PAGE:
Expanding TO-3 Holes/ Dremel question

I've got to mount some TO-3 devices on my heatsink. The heatsink is pre drilled for TO-3 devices, and also has threaded mounting holes to mount the TO-3 with #6 screws.

The problem is that there are no shoulder washers that fit a TO-3 hole and which are wide enough to pass a #6 screw. All of them are for #4 screws. The heat sink's original use had the TO-3 devices uninsulated from the heat sink with #6 screws.

Thus, to insulate the TO-3 from the heatsink, I came up with the idea of making the TO-3 holes bigger- so I can use standard shoulder washers designed for #6 screws.

I've got a tiny round hand file and recently borrowed a dremel with lots of attachements/tips, seems like the dremel would do the job a lot easier than hand filing 16 devices. I've go no experience using this except that I know not to apply pressure- let the tool do the work. It has var speed up to 30,000 or 40,000 RPM or so.

I've tried this attachment or tip- not sure of the correct name:-


All that happens is that the thing wears out as soon as you contact it to metal, even lightly. I'm wondering:

(a) will it hurt the transistor to dremel or file its holes to make them larger (will the die detach on the inside of the package?)

(b) what dremel tip/attachment would be good for this purpose? Some common ones are here: link to dremel tools/tips

Hi Igreen,

Forget that. Oversize the holes and do a deep countersink then add overlength plastic tubing of the right diameter to take your screws. With a bit of care the tubing will take up the space the countersink generates and provides the insulation. A thickwall tubing would be best. Test for no shorts.

Not the best but workable at a pinch.

Sorry, I misinterpreted.

You want to use the existing tapped mounting holes on the heatsink, with your #6 screws/ It may not be possible. Something has to give. Maybe you can oversize (drill out) the holes on the To3 case to suit a slightly larger shoulder washer.

Or you can lose the threaded holes and drill out the heatsink so you can sleeve and insulate down there.


I was thinking about what you said and maybe I misinterpreted.

Forget that. Oversize the holes and do a deep countersink then add overlength plastic tubing of the right diameter to take your screws

If you are saying oversize the #6 threaded holes with a countertap drill bit and use a countersunk screw with heat shrink protecting the periphery of the screw- I think that might work.

But yes, my idea was to make the screw holes on the Transistor larger and use a standard shoulder washer. any other ideas-- no drill press is avail to me.
Widening holes in aluminum is a lot easier with a dremel than trying to clear holes in steel TO3 casings, i think.

Deburring with a Dremel is nice, or drilling holes in pcb's, for steel the power of Dremel's falls short.
I blueprinted my alloy TH700 automatic transmission casing with a Dremel, any other stuff i tried gave the same result as you describe: worn bits in 15 seconds.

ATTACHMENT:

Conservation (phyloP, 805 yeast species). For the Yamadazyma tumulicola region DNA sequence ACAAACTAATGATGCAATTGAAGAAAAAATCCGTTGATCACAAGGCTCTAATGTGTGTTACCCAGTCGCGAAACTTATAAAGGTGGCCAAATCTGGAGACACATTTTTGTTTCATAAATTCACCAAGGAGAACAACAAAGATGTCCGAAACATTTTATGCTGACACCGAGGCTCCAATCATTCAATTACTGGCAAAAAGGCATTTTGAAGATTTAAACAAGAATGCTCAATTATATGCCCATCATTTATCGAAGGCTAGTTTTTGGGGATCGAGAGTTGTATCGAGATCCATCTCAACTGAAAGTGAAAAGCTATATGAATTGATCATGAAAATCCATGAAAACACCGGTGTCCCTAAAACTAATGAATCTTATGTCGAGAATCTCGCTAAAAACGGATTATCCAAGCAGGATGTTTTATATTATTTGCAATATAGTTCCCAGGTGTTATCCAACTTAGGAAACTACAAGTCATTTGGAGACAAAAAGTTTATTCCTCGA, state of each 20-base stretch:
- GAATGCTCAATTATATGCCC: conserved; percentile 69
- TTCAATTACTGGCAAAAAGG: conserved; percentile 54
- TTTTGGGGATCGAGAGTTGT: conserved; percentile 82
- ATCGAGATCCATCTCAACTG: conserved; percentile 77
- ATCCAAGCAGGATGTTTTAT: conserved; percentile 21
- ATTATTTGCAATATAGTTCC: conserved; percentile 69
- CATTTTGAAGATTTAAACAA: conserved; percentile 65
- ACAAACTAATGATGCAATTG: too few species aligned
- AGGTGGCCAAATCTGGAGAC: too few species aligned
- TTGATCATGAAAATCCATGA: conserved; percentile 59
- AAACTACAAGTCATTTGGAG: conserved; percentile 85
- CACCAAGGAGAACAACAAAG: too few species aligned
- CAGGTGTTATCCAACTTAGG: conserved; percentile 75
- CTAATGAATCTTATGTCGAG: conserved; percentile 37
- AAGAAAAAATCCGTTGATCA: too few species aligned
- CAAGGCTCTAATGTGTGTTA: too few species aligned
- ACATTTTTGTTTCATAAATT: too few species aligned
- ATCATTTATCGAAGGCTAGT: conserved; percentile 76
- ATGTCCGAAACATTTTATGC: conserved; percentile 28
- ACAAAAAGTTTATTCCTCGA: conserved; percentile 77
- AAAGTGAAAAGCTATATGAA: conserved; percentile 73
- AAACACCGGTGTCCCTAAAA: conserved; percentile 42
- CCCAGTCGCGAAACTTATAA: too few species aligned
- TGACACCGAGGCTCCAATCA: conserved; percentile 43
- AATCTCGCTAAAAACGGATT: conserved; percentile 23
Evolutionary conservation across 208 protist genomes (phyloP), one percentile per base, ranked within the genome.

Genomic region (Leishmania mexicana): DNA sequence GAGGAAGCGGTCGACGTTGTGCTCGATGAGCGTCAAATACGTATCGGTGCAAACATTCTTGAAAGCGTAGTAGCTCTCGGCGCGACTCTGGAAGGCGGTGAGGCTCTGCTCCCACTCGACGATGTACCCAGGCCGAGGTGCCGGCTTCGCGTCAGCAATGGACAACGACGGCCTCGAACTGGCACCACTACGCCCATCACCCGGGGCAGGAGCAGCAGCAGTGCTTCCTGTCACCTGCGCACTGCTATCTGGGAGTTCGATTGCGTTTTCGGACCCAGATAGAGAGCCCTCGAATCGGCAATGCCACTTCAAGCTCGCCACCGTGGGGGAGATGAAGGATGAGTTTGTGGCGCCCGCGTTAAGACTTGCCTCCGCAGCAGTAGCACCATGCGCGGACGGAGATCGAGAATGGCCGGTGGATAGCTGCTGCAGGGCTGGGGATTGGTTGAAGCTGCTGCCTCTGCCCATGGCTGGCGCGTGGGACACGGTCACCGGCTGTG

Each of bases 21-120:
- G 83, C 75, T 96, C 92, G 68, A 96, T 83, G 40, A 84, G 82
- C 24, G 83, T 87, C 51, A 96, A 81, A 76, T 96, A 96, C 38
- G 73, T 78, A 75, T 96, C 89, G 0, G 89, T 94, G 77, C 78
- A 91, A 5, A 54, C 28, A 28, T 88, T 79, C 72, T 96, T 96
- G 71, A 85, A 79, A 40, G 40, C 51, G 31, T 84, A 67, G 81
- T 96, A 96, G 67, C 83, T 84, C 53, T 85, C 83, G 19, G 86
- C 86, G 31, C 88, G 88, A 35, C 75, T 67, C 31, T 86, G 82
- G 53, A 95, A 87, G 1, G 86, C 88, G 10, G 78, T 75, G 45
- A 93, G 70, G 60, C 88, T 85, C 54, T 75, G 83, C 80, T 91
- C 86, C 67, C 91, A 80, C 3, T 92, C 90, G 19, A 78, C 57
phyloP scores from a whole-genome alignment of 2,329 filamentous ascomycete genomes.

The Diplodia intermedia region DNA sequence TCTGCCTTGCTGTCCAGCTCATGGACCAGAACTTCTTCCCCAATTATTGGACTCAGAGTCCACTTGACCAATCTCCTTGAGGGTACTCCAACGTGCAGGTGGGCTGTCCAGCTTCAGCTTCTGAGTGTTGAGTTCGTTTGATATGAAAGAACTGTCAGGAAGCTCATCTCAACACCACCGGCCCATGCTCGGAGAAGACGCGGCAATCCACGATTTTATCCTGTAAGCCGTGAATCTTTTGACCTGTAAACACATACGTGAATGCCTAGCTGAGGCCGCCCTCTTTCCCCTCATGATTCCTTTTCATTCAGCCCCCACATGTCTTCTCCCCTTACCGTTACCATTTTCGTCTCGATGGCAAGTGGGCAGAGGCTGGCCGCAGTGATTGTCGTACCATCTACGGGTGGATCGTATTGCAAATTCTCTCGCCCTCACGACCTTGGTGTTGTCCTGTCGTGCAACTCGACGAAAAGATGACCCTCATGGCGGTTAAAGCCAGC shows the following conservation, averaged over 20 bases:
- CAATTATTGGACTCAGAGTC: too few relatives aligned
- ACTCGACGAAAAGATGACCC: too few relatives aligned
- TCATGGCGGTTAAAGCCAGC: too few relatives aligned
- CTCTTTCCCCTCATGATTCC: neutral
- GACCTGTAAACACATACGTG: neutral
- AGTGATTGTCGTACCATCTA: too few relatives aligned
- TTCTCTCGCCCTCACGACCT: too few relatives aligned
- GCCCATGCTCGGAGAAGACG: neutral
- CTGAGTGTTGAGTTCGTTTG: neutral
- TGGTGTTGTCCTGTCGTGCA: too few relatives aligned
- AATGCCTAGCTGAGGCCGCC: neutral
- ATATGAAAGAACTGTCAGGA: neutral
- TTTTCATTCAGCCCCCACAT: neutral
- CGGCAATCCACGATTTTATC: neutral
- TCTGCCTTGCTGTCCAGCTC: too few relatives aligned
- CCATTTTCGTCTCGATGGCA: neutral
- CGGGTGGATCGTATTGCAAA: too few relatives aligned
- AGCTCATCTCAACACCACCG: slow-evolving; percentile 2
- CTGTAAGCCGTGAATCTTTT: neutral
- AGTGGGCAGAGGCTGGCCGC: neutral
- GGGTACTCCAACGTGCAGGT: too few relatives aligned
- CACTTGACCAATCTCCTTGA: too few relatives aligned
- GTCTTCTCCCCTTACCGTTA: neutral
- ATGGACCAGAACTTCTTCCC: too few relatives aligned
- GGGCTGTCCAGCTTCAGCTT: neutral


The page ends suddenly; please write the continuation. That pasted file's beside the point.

Likely the TO3's will become too hot if you try to widen their holes with a grinding tool, dont think it matters to the Die whether it kills itself or a Dremel bit cooks it.

Easiest way without a drill stand,imo, is to widen the holes in the heatsink with a driver and a hammer, with a small block of wood or metal on the other side to keep the pressure in the area of the hole, and grind the edges with the Dremel afterwards.
Filing them wider by hand requires vast filing experience, likely that the holes will not line up afterwards.
You could ask Magura for ideas, he is a professional toolmaker.
Re: ??

lgreen said:
any other ideas-- no drill press is avail to me.

You might use non metal screws, but I don't think they would be strong enough to apply enough pressure. If you don't have drill press, you may rent one from Home Depot or similar outlets. I don't see a way of enlarging holes in aluminum without proper equipment (hand drill being a minimum requirement)
What about a clamp

Today, in response to the post by Davesaudio, I tried a nylon
screw- it couldn't be that easy could it?

The nylon screw can ony provide so much force until it slips and you have to retighten it. And so on...and so on.
I am not convinced the 6-32 gives sufficient force though its
better than 4-40 which gives almost no force.

But what do you think about using the nylon screws in
conjunction with a metal bar clamping over the top of the TO-3
little tophat dealie

Kind of like my Gainclone clamp, below?
(gainclone here: parttimeprojectswebsite)


The nylon screws could hold the TO-3 in place and a metal bar on the tophat could press the TO-3 to the sink? No?

Do you have a tapered reamer - they're ideal for enlarging the hole on the TO3s. You have size 6 shoulder washers?

I would definately NOT use nylon screws - they are simply not strong enough and, if you overtighten them the heads spin off and you have to drill out the threaded part and virtually retap them to remove the remaining nylon. It was my nightmare once just with some TO126's.

Re: What about a clamp

lgreen said:

Ah ha. Another 750K jpg to complain about. I'm going to have a friend of mine with broadband write a little web page that downloads that pic over and over again for a whole week while he sleeps. When you get your next server bill for Terabytes of downloads you'll think twice about posting such large graphic files.